Background: I have been diagnosed with HSV2 since 1986. The original diagnosis was genital herpes (lesions were located on my labia). Outbreaks were infrequent initially, and genital. After ~1993, I developed HSV2 (not HSV1) related facial lesions (small bumps, becoming sores, etc). I treated them with acyclovir 5 day treatment, and topical zovirax to manage the facial oozing. Outbreaks were associated with stress, infrequent sunburn, or illness (if i was fighting off infection). In the past few years, the outbreaks have been increasing to a minimum of 4 per year. Last month, I had a record 2 outbreaks, just 2 weeks apart. Each outbreak is facially located, rotating (no pattern)to the same spot(either base of chin, or below my mouth). From 1997-1999 under physician care, I took a daily low dose of acyclovir to manage the outbreaks, but was concerned about developing resistance, so I tapered off to no daily prophilaxis with acyclovir; replacing it with good diet, yoga, daily doses of Lysine and E vitamin. Acyclovir(pill and topical) in the event of outbreak. In the past 3 years, I have observed an increase of outbreaks. My questions: 1) I am seeing quite a bit of facial scarring and want to take care of this---what are the dermatological options for skin repair? 2)how do I reduce these facial outbreaks? Must I be on a daily dose of acyclovir? if so, what are the dangers of resistance, and what should my dosage be? As I age (I am 37) I am seeing a pattern of recurrence, and am worried about this. Thanks very much.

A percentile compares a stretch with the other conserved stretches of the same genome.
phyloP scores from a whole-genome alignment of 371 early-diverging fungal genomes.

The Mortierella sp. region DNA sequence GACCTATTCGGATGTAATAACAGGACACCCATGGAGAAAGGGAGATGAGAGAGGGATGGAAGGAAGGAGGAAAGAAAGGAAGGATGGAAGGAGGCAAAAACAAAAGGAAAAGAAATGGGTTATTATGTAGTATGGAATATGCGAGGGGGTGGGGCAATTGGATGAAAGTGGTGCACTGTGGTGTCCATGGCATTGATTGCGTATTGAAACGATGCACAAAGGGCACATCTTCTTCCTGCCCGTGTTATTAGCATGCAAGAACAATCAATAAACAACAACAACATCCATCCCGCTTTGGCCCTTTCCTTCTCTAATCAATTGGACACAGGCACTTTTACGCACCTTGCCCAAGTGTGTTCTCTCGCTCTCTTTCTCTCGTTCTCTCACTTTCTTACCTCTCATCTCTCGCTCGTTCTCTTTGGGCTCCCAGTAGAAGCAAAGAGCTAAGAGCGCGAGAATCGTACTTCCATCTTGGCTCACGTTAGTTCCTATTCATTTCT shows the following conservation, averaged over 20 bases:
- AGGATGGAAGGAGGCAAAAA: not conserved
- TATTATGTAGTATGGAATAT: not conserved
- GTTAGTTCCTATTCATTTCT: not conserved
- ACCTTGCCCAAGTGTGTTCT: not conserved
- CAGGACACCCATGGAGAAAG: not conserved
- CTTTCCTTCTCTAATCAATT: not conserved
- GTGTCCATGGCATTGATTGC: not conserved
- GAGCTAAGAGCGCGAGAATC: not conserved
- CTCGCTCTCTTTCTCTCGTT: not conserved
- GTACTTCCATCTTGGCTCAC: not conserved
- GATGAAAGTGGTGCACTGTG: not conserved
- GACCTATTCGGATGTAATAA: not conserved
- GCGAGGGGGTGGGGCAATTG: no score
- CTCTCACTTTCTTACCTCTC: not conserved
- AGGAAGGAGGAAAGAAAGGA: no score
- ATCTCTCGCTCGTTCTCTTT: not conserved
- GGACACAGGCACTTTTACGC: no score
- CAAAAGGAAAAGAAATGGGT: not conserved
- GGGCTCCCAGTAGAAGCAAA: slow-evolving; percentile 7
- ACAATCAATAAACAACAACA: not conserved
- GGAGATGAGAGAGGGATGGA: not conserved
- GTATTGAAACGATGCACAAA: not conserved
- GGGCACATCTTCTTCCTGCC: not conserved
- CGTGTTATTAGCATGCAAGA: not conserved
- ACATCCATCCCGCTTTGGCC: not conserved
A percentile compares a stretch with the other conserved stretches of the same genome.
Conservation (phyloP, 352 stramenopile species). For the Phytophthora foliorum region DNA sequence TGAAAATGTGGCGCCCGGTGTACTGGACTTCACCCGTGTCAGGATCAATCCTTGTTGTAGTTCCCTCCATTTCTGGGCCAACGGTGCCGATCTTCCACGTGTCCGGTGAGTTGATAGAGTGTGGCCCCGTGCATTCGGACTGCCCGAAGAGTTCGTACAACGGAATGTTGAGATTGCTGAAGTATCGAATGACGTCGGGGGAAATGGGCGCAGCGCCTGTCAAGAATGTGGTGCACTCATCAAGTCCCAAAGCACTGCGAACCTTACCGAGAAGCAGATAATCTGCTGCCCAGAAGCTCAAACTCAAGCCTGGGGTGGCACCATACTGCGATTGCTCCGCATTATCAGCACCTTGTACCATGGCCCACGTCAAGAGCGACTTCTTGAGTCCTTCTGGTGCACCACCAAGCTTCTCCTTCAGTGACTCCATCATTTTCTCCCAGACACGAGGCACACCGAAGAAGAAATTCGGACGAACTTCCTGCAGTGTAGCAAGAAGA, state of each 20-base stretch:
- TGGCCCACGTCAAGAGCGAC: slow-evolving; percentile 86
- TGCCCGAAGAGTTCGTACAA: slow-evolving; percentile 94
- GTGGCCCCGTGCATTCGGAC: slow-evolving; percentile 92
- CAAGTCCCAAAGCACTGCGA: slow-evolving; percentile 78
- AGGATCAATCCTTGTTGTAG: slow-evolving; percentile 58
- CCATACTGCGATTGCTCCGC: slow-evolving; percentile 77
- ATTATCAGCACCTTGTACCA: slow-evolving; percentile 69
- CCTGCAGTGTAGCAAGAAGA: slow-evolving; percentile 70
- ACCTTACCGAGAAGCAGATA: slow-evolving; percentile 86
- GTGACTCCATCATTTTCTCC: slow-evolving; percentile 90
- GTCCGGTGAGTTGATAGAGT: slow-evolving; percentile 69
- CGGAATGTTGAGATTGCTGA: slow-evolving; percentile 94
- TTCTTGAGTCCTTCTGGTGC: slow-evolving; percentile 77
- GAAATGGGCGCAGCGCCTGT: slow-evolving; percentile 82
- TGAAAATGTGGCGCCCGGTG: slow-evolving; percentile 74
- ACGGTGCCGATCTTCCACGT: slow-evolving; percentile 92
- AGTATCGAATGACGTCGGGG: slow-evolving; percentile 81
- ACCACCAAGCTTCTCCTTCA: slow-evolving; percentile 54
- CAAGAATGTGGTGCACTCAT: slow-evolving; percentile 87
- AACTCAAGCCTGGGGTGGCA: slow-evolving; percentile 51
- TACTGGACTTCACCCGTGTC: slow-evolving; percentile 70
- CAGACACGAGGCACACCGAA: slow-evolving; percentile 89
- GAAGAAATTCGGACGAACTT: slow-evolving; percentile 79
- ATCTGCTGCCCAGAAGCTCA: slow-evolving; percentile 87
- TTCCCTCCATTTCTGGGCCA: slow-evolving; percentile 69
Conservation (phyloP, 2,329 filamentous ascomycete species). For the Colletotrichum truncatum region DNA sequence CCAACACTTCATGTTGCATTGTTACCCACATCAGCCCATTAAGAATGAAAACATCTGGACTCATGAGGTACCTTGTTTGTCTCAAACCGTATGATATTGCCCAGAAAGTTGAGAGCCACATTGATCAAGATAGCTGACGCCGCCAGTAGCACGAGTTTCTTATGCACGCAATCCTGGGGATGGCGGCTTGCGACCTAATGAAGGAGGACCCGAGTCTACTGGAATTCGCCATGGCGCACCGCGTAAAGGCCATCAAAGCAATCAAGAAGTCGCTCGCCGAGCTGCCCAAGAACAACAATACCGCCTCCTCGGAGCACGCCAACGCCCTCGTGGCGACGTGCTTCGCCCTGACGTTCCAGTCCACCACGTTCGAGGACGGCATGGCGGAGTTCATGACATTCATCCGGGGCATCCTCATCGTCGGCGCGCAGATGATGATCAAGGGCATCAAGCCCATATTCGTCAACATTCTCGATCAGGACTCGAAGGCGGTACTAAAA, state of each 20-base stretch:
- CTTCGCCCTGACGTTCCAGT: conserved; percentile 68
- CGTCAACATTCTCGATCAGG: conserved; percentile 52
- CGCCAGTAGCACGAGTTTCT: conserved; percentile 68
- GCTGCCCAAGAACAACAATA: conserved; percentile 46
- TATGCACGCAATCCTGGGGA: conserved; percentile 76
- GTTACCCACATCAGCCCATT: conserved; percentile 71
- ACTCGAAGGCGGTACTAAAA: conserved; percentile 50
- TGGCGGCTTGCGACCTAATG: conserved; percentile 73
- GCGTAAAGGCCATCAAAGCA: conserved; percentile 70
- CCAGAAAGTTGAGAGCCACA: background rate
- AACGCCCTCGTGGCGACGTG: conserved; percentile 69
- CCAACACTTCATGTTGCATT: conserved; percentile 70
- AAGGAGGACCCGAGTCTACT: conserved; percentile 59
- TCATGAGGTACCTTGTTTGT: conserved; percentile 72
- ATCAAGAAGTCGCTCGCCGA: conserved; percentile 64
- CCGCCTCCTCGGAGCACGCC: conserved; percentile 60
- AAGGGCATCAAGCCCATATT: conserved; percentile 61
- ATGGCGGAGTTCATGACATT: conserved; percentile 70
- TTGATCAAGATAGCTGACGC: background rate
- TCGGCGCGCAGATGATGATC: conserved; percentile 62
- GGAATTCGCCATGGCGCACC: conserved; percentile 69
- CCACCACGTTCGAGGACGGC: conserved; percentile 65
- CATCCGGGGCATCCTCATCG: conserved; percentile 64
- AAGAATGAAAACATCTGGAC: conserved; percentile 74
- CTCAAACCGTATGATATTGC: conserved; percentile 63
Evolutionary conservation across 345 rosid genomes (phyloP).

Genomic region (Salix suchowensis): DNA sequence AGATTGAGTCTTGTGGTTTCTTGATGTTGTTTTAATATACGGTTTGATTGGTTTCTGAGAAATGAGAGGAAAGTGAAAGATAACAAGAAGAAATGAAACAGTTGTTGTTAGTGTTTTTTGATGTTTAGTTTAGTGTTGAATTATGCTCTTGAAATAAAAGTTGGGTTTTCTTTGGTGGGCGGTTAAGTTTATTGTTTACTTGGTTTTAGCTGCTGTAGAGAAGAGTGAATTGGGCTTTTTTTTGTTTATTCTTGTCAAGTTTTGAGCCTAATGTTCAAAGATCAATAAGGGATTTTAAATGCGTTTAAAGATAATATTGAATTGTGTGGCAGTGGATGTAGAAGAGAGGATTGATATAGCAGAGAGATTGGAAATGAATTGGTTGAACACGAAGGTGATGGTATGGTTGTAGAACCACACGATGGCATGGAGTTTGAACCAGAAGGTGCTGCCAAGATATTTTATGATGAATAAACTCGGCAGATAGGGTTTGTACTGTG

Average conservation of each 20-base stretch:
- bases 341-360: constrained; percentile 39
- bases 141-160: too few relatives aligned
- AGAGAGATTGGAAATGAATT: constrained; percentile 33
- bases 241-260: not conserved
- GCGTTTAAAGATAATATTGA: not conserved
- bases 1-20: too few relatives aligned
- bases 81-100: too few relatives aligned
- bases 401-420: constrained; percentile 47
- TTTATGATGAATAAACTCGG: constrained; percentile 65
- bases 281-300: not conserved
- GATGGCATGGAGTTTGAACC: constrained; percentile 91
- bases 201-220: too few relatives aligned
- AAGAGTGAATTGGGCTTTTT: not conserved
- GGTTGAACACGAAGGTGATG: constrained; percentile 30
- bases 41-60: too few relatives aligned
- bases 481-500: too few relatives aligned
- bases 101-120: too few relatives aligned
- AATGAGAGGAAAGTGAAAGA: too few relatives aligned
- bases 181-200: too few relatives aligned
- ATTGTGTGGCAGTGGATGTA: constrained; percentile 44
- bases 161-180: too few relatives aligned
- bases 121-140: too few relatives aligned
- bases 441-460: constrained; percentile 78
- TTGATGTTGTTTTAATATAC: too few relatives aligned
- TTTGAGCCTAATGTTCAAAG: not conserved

I hope you will forgive me for expressing some skepticism about the diagnosis. Not that you don't have herpes--certainly yo do. Rather, I question whether all your outbreaks are indeed herpes, but instead are nondescript bumps which you perhaps traumatize out of concern that they're herpes. My skepticism arises from your description--"small bumps, becoming sores"--as herpes starts as blisters. Small bumps generally become sores when you rub or scratch them.
Also, it is very uncommon for the frequency of herpes to increase over time. Finally, scarring is very uncommon from herpes on the face.
I therefore urge to to arrange with your dermatologist to see you at the first sign of your next apparent outbreak, so examination and culture can settle the issue definitively. If my skepticism is misplaced and these are indeed all herpes, you needn't be afraid of side-effects or drug resistance if you take oral acyclovir or valacyclovir as suppressive therapy.
And I would add to this very insightful response that the literature (all of it) strongly supports that HSV 2 orally has a recurrence rate of .01 times per year. Even if you had HSV 2 cultured from a lesion at some point, that does not mean that all of your recurrences are HSV 2 or even herpes. However, you could do daily home swabbing with PCR and find out for sure, you could get an antibody test and see if you might be positive for HSV 1 as well, and you could go on daily suppressive therapy.
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